BEATRICE HELG, born in Geneva, Switzerland, in 1956, initially studied cello at the Geneva Music Conservatory before pursuing studies in photography at the California College of Arts and Crafts, Oakland and the Brooks Institute, Santa Barbara, California; and then at the International Center of Photography (ICP) in New York. In 1979, she took part in the organization of Venezia ‘79 – la Fotografia in Venice. In 1981-1982, she worked in the ICP exhibition department in New York.
Béatrice Helg now lives and works in Geneva.
Her work has been exhibited widely within Europe and the United States, with more than 65 solo exhibitions including: an exhibition at the Palazzo Fortuny, Venice; the Museum Tinguely, Basel; The IVAM – Institut Valencià d’Art Modern, Valencia, Spain; Rencontres d’Arles and Paris Photo, France; the Museum of Contemporary Photography, Chicago and the Museum of Photographic Arts, San Diego; at the Jan Krugier Gallery, Geneva and New York, Martin Summers Fine Art, London; Galerie Thessa Herold, Paris and Galerie Edwynn Houk, Zurich.
Helg’s work is held in numerous public and private collections such as the Musée de l’Elysée, Lausanne; the Bibliothèque nationale de France, Paris; the Maison Européenne de la Photographie, Paris; the International Center of Photography, New York; Sondra Gilman and Celso Gonzalez-Falla Collection of Photography, New York; the Museum of Fine Arts, Houston; Los Angeles County Museum of Art and the National Gallery of Canada in Ottawa.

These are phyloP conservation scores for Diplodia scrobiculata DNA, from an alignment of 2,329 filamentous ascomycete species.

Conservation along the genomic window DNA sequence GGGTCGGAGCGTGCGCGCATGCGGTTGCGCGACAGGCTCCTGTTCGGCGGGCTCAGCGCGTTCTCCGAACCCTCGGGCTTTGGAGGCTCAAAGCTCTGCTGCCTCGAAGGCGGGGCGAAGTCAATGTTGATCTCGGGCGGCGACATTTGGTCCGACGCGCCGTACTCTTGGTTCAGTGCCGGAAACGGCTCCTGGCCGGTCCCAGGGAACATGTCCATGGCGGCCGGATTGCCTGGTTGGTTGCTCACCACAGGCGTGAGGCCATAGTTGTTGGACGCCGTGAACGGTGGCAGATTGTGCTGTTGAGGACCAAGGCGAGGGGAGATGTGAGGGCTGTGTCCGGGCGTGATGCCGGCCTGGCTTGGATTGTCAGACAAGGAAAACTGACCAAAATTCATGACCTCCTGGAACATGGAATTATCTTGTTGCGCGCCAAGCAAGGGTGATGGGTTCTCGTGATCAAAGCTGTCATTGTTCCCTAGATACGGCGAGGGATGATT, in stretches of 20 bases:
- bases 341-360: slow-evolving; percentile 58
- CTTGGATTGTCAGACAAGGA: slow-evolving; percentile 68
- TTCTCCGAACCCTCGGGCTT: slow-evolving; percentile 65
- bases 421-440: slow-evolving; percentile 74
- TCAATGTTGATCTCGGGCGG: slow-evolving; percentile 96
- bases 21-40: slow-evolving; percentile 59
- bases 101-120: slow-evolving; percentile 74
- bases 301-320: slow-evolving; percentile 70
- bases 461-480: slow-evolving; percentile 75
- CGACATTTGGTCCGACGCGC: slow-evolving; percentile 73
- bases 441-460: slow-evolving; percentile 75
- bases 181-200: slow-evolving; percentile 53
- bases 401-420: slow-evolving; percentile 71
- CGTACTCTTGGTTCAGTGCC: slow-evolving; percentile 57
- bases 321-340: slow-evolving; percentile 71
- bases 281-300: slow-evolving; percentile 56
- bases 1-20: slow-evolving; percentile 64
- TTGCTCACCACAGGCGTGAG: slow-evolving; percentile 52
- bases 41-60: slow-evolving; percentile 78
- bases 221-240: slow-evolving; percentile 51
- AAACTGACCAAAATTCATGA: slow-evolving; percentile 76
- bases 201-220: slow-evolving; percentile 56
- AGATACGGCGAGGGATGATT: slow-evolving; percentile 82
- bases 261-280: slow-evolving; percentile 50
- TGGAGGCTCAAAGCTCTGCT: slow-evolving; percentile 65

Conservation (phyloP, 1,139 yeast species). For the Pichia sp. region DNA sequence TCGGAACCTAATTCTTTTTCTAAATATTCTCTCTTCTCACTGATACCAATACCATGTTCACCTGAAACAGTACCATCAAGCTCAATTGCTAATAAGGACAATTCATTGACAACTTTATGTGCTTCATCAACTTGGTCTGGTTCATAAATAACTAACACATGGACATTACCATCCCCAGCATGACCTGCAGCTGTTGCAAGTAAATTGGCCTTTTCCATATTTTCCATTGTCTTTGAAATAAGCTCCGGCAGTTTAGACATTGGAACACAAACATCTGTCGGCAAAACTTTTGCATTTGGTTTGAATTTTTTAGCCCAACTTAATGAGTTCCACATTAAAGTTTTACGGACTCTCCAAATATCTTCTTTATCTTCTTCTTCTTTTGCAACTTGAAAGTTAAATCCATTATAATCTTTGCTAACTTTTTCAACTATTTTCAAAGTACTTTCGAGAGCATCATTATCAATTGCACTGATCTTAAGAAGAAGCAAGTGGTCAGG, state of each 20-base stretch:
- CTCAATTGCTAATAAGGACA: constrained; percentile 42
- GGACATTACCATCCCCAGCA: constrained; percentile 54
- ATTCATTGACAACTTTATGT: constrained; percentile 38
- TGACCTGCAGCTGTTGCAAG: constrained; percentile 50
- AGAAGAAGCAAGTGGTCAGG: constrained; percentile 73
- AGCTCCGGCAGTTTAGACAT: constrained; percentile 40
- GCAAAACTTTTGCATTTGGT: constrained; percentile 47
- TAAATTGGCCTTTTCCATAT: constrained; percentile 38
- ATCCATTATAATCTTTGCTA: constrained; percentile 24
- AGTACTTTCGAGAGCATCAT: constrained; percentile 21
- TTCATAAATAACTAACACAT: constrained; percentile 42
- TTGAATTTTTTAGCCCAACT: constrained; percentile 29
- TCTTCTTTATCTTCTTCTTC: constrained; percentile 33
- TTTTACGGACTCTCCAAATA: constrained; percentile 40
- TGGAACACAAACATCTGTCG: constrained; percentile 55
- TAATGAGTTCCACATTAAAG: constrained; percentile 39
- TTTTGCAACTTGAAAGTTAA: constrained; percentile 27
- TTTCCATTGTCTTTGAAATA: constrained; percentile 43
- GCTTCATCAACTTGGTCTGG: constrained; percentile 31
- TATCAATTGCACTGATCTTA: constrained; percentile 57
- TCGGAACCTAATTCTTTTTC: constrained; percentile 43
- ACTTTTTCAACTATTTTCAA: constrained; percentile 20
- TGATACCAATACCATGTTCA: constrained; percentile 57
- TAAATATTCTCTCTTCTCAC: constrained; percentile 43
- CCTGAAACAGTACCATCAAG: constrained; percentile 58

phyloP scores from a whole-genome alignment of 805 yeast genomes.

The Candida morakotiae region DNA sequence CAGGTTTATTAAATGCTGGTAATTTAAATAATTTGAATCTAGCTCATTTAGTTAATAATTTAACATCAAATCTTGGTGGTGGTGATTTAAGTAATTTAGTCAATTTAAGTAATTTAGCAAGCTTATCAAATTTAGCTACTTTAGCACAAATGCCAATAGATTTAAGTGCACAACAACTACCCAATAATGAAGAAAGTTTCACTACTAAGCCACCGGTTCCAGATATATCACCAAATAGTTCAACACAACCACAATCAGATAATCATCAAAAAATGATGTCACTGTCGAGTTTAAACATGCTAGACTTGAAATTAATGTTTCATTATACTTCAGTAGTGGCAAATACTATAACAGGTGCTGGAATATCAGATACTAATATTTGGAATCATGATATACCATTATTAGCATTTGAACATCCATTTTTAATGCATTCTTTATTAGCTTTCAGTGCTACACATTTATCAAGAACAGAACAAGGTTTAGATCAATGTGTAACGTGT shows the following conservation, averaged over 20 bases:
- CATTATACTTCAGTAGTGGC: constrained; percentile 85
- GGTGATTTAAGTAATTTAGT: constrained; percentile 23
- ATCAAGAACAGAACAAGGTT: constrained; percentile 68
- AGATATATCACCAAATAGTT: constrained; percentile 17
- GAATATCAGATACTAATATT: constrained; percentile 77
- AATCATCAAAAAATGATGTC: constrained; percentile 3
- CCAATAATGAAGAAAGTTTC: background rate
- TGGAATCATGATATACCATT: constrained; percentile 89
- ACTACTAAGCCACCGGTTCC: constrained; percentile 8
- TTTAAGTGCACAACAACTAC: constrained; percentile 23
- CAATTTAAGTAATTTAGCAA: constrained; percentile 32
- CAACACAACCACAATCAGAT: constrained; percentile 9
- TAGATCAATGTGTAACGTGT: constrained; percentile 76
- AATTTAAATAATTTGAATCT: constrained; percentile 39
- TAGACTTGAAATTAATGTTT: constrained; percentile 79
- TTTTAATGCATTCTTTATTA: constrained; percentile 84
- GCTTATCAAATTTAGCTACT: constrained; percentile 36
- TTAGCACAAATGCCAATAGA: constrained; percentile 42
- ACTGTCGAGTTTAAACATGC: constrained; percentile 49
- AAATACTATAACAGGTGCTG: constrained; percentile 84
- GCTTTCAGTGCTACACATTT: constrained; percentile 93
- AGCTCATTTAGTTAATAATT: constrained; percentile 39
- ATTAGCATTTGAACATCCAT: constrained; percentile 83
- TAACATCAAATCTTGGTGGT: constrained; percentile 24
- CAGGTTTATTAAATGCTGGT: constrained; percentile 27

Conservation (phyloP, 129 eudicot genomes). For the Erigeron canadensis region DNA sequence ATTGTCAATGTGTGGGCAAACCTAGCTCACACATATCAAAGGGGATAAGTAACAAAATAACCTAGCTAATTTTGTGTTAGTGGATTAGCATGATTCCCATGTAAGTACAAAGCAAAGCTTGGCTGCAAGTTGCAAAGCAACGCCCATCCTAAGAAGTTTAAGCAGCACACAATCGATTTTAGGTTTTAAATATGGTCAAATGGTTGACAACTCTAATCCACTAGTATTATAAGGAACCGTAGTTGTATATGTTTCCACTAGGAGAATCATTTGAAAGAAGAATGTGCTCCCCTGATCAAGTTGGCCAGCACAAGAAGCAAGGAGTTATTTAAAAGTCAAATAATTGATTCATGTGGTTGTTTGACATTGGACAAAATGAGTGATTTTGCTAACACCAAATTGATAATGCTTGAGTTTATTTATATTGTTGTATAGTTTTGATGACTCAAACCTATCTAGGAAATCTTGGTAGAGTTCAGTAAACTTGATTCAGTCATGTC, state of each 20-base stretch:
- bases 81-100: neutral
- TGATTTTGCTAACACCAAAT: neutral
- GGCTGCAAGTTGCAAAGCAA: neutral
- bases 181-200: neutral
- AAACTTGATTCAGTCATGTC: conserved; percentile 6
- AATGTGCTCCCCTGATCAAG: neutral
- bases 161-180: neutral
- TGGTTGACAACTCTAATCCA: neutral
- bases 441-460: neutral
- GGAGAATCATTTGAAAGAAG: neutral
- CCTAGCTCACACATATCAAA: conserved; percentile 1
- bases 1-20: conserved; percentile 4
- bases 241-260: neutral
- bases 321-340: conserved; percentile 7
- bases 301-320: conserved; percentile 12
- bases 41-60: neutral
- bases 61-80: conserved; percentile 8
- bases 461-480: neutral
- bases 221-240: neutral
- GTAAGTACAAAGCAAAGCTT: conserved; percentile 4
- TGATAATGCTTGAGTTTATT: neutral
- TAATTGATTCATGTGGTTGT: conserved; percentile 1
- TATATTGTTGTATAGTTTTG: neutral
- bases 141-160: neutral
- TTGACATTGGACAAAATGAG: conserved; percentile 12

THE WORK of Swiss artist Béatrice Helg holds a unique place within the tradition of staged and constructed photography, first developed in the 1980s. Indeed her photographs are a far cry from hyperrealist or narrative pictures, from artificial reconstructions of scenes of everyday life; instead, her work features abstract forms as well as luminous worlds.
For Orthodox believers, the icon is a window on the invisible. And this is the image that comes to mind when we consider Béatrice Helg’s abstract spaces and its vibrant, otherworldly silence. Right from her early works, the artist has long succeeded in combining matter and theatre, or reality and vision. With her great passion for architecture, scenography and opera, influenced by the Russian avant-garde and constructivism, Helg creates monumental spaces in which sculpture, painting, environment, staging and most of all light are constantly interwoven.
More than anything else, light is the real material without which her work would not exist. Light is the ultimate medium that makes revelation possible. Beatrice Helg’s tableaux seem to be haunted by the contradiction between light and darkness, ultimately giving way to infinity, to a quest for the absolute, or rather to a boundless search for inner mystery.